SB13-242 – Adds a limited dental benefit for all adults covered by Medicaid. Currently these individuals have access to emergency dental care only.
SB13-266 – Dedicates $20 million to revamp Colorado's mental health crisis response system. It sets up a request for proposal process for a statewide 24-hour hotline, 24-hour walk-in stabilization centers and respite care among other services.
HB13-1015 – Eliminates the prohibition for small-group carriers to disclose mental health information. It enables small group carriers to report mental health claims data to the state's all-payer claims database, which will improve the validity of health care cost data.
SB13-174 – In 2010, the general assembly created the Colorado Food Systems Advisory Council to foster a healthy food supply available to all Colorado residents while enhancing the state's agricultural and natural resources, encouraging economic growth, expanding the viability of agriculture, and improving the health of Colorado's communities and residents by making recommendations to the general assembly. The Council had been scheduled to sunset in 2013, but SB13-174 continues the Council indefinitely. The bill also adds two more members to the Council and ensures diversity among the existing members.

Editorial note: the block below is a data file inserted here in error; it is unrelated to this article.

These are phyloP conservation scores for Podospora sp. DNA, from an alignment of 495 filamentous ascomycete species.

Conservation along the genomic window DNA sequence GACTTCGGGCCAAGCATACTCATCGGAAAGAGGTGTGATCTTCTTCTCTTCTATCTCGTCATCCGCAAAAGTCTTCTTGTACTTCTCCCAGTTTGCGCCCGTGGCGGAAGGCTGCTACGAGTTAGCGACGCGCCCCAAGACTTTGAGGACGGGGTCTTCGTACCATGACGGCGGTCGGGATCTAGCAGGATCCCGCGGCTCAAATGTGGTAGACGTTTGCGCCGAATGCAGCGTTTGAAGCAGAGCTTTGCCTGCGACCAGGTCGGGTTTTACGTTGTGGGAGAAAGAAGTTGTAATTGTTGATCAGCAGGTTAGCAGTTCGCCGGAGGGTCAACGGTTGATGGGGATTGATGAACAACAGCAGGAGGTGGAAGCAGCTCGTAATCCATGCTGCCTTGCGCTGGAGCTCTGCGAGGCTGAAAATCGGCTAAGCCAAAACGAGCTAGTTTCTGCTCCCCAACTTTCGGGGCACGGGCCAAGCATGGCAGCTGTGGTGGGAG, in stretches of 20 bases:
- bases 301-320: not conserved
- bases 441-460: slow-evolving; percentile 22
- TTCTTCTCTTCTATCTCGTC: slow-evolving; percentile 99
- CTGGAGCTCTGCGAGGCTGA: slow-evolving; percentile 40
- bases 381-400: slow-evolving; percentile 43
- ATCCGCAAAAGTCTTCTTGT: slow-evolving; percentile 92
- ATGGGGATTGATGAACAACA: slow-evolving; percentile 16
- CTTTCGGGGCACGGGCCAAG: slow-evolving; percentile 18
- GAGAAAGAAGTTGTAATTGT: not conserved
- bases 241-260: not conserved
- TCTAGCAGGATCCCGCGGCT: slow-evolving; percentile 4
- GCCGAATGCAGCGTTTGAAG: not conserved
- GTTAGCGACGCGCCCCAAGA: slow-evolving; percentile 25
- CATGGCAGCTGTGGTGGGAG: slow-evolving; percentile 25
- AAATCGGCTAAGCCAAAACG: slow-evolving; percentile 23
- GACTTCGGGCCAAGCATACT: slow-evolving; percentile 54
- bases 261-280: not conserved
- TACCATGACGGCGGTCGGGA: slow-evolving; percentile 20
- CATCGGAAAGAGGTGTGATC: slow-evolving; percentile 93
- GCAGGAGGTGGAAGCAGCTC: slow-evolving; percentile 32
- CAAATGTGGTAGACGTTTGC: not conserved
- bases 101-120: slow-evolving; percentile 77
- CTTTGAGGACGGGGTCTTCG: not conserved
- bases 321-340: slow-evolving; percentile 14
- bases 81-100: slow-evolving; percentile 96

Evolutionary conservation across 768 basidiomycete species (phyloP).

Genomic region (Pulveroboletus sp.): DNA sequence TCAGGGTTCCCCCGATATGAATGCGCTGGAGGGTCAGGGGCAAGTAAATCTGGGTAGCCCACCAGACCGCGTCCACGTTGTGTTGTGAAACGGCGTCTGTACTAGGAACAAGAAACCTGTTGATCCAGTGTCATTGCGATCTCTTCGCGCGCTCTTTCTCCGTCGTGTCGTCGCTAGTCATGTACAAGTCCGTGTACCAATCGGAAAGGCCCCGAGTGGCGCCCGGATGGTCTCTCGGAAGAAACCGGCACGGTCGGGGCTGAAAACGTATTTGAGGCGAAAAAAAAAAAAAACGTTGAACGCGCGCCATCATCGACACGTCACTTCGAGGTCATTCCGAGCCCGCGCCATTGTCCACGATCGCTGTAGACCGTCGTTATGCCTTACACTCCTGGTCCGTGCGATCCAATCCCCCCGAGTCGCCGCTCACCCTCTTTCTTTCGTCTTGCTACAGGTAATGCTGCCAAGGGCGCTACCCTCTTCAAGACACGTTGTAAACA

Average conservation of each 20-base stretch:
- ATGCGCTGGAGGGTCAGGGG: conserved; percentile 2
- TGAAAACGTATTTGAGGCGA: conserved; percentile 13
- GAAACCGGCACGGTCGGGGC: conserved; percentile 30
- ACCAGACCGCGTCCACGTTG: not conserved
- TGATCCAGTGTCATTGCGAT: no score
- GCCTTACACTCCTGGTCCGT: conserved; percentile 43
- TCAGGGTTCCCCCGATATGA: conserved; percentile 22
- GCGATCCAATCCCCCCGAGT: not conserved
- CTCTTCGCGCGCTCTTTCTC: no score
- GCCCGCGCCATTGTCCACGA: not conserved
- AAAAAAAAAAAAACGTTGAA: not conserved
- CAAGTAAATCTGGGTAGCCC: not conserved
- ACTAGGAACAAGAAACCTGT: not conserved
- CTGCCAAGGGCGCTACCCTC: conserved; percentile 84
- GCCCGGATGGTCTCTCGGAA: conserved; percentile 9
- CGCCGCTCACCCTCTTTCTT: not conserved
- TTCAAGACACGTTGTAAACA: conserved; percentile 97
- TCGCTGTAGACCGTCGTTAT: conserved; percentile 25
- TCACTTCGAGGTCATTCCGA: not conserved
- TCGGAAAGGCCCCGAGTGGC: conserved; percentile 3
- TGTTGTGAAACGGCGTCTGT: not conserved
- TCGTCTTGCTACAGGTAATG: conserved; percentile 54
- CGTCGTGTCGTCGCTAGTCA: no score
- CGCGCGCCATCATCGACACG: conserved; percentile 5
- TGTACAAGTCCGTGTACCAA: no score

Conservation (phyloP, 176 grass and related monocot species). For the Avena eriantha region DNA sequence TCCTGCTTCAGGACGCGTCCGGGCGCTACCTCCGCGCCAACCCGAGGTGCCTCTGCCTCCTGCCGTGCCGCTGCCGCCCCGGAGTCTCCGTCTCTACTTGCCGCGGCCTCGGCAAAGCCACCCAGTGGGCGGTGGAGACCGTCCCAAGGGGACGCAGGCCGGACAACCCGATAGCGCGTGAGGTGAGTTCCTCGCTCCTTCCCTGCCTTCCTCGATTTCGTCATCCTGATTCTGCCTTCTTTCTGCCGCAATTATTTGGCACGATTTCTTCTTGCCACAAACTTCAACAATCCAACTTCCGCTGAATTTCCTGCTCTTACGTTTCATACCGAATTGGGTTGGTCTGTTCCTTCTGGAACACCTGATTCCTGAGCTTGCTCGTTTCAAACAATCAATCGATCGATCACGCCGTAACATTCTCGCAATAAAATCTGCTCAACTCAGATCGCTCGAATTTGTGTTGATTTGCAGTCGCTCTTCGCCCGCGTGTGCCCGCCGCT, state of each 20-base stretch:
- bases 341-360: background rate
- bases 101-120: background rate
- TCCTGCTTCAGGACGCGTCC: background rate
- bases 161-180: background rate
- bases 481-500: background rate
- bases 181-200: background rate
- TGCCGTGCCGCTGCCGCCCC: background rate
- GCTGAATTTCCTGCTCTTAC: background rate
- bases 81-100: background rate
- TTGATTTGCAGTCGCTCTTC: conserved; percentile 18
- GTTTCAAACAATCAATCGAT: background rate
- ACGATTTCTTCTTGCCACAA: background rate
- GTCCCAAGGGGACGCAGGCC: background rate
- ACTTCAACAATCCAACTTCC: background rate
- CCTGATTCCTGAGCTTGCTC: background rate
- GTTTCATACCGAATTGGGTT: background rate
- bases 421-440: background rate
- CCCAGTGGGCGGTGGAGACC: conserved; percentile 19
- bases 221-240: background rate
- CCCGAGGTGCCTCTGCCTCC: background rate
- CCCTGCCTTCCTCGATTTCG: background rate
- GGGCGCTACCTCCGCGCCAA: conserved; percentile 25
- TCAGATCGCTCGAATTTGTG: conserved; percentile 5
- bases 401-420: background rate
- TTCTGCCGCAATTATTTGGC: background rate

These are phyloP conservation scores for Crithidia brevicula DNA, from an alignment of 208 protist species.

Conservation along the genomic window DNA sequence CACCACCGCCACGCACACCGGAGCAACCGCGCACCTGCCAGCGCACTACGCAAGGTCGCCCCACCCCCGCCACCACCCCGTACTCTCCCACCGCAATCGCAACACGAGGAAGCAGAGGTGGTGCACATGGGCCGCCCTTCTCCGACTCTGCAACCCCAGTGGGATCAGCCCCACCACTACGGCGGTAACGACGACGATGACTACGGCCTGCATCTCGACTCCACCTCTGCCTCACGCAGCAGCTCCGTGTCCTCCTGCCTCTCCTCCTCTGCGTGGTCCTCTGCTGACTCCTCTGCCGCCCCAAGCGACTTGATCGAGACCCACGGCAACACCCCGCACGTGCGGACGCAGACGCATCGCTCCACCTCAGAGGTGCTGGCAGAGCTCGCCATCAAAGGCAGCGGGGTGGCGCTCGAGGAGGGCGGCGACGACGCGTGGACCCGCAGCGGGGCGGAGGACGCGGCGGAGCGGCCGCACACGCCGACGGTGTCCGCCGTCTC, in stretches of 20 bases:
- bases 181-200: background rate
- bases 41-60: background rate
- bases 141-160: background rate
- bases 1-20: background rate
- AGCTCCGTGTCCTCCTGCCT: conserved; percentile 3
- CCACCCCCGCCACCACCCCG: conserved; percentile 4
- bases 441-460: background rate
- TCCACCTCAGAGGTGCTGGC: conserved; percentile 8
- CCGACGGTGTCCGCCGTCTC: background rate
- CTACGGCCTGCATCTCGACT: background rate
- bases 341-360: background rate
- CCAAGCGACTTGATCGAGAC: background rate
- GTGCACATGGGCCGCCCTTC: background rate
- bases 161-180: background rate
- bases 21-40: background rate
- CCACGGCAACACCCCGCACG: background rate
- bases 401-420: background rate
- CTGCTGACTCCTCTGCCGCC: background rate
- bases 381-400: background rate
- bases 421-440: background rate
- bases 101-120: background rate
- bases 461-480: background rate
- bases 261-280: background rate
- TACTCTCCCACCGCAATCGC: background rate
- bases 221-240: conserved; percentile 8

SB13-153 – Continues the Colorado Farm to School Task Force indefinitely. The bill allows the 13-member Task Force to proceed with its work to study, develop, and recommend policies and methods to connect local production of healthy foods to school food service programs.
We congratulate and thank the members of the General Assembly and our advocacy partners for making this a noteworthy year in advancing policies to improve the health of Coloradans.
Kyle Legleiter and Cassidy Smith are public policy officers for the Colorado Health Foundation. The Foundation supports policies consistent with its focus on Healthy Living, Health Coverage and Health Care.